Paralleling this observation it may be noted that a great deal of the confusion and disagreement respecting the qualifications of elders might readily disappear if more emphasis was placed on the study of their work and the scriptural duties enjoined on them. The former must be interpreted in the light of the latter, since they were stipulated by the Lord out of regard for and in view of the functioning of the latter. The office of a bishop is no mere honorary position vesting the holder with a dignity and recognition above his brethren; it is a position imposing grave responsibility and requiring diligent and faithful service. "If any man desire the office of a bishop he desires a good work" certainly assigns great emphasis on that which is to be done in conjunction with that which such a one is to be. Observation would lead anyone to the conclusion that some desire the office without desiring the work, as evidenced by a failure to do the work. To wear the name and hold the authority vested in the office while neglecting to do the work creates an abnormal condition and contributes to a large measure of disruption and disorder in the churches. Too often a failure to do the work may be rightfully ascribed to a deficiency in character or ability to perform it, while neither is essential to wearing the title and asserting the authority of the office. It is my persuasion the work of elders is of such magnitude and importance within the rightful operation and province of their assignment as to preclude any ability and to dissuade any inclination to transcend its limits. That is, in overseeing the flock, feeding and watching after their souls as those for whom they shall have to give account, should be so time and energy consuming as to render impossible the oversight of far-flung endeavors reaching far beyond their own communities. The passage referred to restricts their responsibility to those over whom the Holy Spirit has made them overseers, and identifies these as those — and only those — who have been purchased by the blood of Christ. The children of the members, who themselves aren't Christians, do not become the subjects of their oversight; their relation as elders or bishops is solely sustained to those who are the members of the Lord's body in that community of believers. The Holy Spirit has never, so far as the scriptures reveal, made any group of men bishops over anything but a local congregation of disciples. It is, therefore, an unwarranted assumption of authority for them to endeavor to exercise any oversight over anyone or anything other than the local congregation.

The recent, and I assume the present, position of Brother Oler of Boles Home that the home at Quinlan should not be under the oversight of elders is eminently correct. While the charter of the home dearly reposes in the elders at Terrell the power of selecting directors to fill any vacancy it is hard to harmonize this with that position. Though it is said these men, the elders, aren't acting as elders of the church in this capacity it is difficult to see how they are acting otherwise. This is true since to function in this capacity is made to depend on being elders of this congregation, and that position is the sole means of identifying those who shall so do. As in a recent announcement from a sponsoring church that the elders were acting as individuals and not as elders, or for the church, in their receiving and disbursing of funds for this project, it is difficult to distinguish between the official and private acts of these men. In the first place, how did they come to engage in this except the fact they are the elders of this congregation? If they had not been elders would they have assumed this sponsoring position? If so, would they be subject to whoever the elders may have been in the execution of this work?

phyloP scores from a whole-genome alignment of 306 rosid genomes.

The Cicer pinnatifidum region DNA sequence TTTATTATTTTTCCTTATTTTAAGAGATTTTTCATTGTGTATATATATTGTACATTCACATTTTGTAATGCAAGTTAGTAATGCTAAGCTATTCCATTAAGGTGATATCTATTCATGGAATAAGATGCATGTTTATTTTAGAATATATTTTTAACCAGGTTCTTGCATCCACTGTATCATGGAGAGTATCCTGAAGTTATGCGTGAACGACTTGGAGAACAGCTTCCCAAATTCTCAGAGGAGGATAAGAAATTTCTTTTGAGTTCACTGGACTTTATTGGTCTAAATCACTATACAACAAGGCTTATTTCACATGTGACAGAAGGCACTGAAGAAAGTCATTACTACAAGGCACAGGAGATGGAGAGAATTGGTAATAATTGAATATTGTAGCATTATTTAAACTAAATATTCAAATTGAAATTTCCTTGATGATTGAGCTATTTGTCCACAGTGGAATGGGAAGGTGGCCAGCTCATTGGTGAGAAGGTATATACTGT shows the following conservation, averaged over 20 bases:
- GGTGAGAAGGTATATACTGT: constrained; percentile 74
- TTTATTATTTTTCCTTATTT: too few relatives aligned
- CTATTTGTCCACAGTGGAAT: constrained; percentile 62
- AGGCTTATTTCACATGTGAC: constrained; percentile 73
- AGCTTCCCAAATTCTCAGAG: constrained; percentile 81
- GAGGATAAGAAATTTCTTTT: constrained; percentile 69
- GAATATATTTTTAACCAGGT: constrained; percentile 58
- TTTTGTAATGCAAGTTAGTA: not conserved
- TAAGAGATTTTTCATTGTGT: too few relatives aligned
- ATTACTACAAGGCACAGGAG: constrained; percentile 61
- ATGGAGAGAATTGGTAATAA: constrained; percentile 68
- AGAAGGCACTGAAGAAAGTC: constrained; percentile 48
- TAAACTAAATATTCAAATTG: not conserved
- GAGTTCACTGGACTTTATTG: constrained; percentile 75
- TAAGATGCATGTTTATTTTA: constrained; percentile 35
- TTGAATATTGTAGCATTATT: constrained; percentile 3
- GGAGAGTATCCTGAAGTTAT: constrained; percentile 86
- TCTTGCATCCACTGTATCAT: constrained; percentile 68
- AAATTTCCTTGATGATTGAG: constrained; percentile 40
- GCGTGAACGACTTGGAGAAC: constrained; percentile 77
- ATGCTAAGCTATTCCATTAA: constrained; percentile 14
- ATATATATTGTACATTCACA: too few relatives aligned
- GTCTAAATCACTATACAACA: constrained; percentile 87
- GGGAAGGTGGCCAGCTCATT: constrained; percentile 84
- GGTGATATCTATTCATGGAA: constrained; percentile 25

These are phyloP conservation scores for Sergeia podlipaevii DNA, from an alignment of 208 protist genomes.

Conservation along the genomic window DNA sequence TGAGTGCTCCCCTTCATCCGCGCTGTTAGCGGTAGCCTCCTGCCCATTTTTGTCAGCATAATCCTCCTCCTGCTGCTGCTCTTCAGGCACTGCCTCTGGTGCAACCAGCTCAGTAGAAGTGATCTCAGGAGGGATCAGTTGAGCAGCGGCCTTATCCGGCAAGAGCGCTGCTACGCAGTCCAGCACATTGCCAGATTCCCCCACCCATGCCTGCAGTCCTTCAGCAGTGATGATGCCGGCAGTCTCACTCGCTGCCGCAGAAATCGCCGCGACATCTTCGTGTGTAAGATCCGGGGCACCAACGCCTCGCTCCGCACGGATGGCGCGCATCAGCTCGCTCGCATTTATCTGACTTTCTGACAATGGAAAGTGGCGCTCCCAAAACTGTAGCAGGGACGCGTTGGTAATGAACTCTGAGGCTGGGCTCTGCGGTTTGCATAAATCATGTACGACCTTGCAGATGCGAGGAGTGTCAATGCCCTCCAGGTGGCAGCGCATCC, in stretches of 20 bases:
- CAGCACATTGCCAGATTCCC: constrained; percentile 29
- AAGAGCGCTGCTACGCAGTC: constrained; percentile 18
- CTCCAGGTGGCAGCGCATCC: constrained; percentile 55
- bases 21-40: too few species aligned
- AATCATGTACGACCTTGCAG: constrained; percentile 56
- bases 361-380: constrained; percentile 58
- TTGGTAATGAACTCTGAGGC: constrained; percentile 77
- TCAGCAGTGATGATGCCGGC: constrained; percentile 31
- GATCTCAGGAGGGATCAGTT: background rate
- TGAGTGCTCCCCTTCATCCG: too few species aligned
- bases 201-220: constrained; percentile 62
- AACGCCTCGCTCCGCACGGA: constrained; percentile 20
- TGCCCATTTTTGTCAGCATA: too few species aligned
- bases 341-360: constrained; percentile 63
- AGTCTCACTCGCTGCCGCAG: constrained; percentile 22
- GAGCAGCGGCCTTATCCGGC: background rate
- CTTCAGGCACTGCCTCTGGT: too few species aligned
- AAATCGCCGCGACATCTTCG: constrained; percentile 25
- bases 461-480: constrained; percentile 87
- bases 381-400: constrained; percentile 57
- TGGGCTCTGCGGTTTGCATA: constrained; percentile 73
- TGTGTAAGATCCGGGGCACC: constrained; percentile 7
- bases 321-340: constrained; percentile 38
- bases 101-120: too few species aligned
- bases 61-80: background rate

The fallacy in the matter of elders having the oversight of any institution or project other than the local congregation is in thinking that to thus do is to radically transform or convert the institution from an unscriptural to a scriptural status. So pronounced is this change evidently regarded to be that it is virtually an act of metamorphosis — a change wrought by enchantment. It is vested with a sanctity by the simple and single act of being brought under the oversight of elders, when before or without such it is unscriptural and unsanctified. Before it isn't fit for the master's use; now it is hallowed and rendered holy and pleasing to God in all its endeavors. It wouldn't be surprising to find this sort of reasoning leading some to conclude that any congregation without elders is an unscriptural body, though the apostles established this kind and subsequently returned to ordain elders in them. No congregation becomes scriptural by appointing elders — it has to be scriptural before, if it is to be afterward. No institution lacking scriptural sanction for its existence and functions can ever be made scriptural by simply putting elders over it. Not only is this true but equally so may an institution have a scriptural right to exist, and forfeit that right by being placed under elders. This is a point to which attention shall be directed in a later issue. The question shall be raised and the answer sought as to how an orphan home may scripturally exist and operate. Too often is the wild and inflammatory charge hurled that the critics of the present system criticize without constructively setting forth how the work may be done. Attention shall be given to this later.